Wednesday, 24 August 2011

Southeastern Theological Review

I’ve just come across the Southeastern Theological Review, ‘the faculty journal of Southeastern Baptist Theological Seminary in Wake Forest, N.C... dedicated to publishing articles of high quality by young and established scholars... not only by those living inside and outside of the United States, but also by those actively involved in denominational life that extends beyond the Southern Baptist Convention’.

The first two issues are devoted to reading the Old Testament theologically.

The essays in the first issue are available for free download; thereafter, however, a subscription is required.

STR 1, 1 (2010) contains the following essays:

Jamie Grant

Determining the Indeterminate: Issues in Interpreting the Psalms

Grant ‘explores questions and concerns relevant to the interpretation of the Psalms. This portion of Scripture has, of course, enjoyed a long and vibrant history of analysis and scholarly interest in addition to being held in high esteem in the life and liturgy of the church.’

David G. Firth

When Samuel Met Esther: Narrative Focalisation, Intertextuality, and Theology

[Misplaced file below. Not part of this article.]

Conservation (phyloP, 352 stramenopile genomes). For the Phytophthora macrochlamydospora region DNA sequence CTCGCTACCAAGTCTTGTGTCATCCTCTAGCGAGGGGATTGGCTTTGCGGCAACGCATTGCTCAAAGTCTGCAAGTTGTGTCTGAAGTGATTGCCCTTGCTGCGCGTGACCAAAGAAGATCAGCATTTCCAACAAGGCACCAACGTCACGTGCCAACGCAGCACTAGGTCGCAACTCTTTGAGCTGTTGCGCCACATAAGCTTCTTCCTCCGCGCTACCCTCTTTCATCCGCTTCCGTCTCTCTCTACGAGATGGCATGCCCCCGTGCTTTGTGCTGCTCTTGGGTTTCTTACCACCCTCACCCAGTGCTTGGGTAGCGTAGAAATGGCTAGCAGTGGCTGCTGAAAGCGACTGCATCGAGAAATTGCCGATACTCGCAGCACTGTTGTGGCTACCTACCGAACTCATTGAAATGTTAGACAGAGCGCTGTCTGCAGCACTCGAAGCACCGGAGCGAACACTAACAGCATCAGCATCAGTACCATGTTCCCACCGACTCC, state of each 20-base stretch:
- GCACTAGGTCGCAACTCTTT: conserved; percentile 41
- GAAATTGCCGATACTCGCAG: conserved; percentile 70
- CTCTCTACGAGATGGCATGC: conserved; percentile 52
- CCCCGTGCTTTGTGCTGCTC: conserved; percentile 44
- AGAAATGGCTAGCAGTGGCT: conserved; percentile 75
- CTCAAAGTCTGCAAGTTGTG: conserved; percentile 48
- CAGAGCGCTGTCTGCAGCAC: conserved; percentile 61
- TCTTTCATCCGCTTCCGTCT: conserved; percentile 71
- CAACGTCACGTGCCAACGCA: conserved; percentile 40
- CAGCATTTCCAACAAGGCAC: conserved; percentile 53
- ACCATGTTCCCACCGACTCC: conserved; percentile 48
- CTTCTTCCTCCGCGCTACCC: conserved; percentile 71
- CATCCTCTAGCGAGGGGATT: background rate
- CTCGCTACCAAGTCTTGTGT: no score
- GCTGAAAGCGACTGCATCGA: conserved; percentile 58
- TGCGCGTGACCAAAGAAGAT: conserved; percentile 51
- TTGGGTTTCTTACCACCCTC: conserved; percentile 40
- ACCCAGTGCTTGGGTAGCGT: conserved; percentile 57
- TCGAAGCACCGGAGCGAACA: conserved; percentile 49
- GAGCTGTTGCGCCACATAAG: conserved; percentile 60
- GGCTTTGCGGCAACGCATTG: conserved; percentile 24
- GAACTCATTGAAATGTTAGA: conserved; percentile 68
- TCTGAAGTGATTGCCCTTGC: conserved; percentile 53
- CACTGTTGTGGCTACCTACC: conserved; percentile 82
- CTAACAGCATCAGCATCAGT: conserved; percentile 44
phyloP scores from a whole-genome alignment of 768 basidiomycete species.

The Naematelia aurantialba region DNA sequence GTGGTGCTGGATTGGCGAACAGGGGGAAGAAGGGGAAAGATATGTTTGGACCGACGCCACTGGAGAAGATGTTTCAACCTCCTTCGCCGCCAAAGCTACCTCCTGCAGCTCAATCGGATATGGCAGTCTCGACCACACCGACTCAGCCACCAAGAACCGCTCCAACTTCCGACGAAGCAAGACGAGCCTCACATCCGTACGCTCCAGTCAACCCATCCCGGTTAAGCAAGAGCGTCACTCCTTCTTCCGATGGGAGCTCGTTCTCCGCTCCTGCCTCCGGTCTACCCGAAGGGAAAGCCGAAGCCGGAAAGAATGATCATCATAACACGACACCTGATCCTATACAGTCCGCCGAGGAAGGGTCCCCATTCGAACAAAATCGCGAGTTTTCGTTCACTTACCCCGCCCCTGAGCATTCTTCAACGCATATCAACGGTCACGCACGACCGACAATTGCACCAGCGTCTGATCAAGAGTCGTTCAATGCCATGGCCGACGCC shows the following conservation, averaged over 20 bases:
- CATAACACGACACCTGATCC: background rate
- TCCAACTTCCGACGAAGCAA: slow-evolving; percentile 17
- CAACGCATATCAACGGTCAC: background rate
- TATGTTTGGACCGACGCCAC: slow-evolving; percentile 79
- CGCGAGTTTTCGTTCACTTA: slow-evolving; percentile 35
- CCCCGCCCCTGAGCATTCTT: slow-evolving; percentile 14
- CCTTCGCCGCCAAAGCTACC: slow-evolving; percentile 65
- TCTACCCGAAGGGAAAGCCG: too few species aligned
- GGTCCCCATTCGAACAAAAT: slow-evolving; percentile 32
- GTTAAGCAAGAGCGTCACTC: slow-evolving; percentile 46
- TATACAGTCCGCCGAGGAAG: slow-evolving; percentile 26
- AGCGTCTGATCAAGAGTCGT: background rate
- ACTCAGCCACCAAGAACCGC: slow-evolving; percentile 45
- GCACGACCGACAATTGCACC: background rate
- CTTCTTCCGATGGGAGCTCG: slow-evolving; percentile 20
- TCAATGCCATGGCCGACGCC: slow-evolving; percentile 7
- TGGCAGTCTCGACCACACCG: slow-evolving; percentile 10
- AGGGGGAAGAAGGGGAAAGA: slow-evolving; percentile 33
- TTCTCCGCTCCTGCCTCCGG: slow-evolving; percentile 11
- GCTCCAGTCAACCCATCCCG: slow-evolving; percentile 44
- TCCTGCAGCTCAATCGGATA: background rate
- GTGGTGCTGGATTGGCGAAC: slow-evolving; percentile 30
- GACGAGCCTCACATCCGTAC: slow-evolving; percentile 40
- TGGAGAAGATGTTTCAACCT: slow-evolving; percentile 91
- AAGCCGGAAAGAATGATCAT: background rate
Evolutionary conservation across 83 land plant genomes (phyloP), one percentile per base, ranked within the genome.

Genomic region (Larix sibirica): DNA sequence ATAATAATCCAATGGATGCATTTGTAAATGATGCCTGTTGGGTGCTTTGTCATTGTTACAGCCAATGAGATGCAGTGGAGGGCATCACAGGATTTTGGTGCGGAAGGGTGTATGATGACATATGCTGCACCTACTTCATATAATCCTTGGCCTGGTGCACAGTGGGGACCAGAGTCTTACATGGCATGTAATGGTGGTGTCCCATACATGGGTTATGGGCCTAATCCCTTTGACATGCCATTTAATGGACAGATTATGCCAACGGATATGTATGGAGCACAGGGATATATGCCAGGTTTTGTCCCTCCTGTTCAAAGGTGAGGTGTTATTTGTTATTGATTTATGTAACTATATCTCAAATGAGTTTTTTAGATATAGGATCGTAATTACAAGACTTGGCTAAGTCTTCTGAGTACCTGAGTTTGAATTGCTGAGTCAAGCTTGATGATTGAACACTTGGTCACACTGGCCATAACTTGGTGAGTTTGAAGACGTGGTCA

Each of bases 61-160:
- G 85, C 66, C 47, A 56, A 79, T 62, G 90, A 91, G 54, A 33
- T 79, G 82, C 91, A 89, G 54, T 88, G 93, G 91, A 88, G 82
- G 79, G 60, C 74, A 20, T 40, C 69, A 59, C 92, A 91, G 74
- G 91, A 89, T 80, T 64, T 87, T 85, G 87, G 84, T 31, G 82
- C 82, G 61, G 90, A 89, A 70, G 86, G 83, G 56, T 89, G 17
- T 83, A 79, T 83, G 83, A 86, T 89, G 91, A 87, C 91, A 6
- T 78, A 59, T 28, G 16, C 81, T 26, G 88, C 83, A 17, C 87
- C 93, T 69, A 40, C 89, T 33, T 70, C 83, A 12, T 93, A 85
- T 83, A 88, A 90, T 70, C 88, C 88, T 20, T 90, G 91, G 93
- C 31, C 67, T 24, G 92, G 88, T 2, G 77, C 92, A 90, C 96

Firth ‘presents us with an intriguing approach to interpreting the book of Esther. This somewhat enigmatic book has caused not a few to wonder at its inclusion in the canon of Scripture. Why should a book that does not mention God be incorporated into the Bible? Firth’s article provides answers.’

Brian Howell

God’s White Flag: Interpreting an Anthropomorphic Metaphor in Genesis 32

Howell’s essay ‘inquires about the use of anthropomorphic language in Genesis. Specifically, how are we to understand the comment that Jacob’s mysterious attacker “sees” that he has not prevailed over Abraham’s grandson? What are we to make of this figure discovering, as it were, that he had not prevailed against Jacob?’

Ryan P. O’Dowd

The Work of the Sabbath: Radicalization of Old Testament Law in Acts 1–4

O’Dowd ‘asks us to consider the OT background to the opening chapters of Acts. The relationship between Acts 1–4 and especially Acts 2 to parts of the OT has been studied before, but O’Dowd believes we are remiss if we do not consider Deuteronomy 14–16 as an essential part of the OT foundation for Luke’s narrative.’

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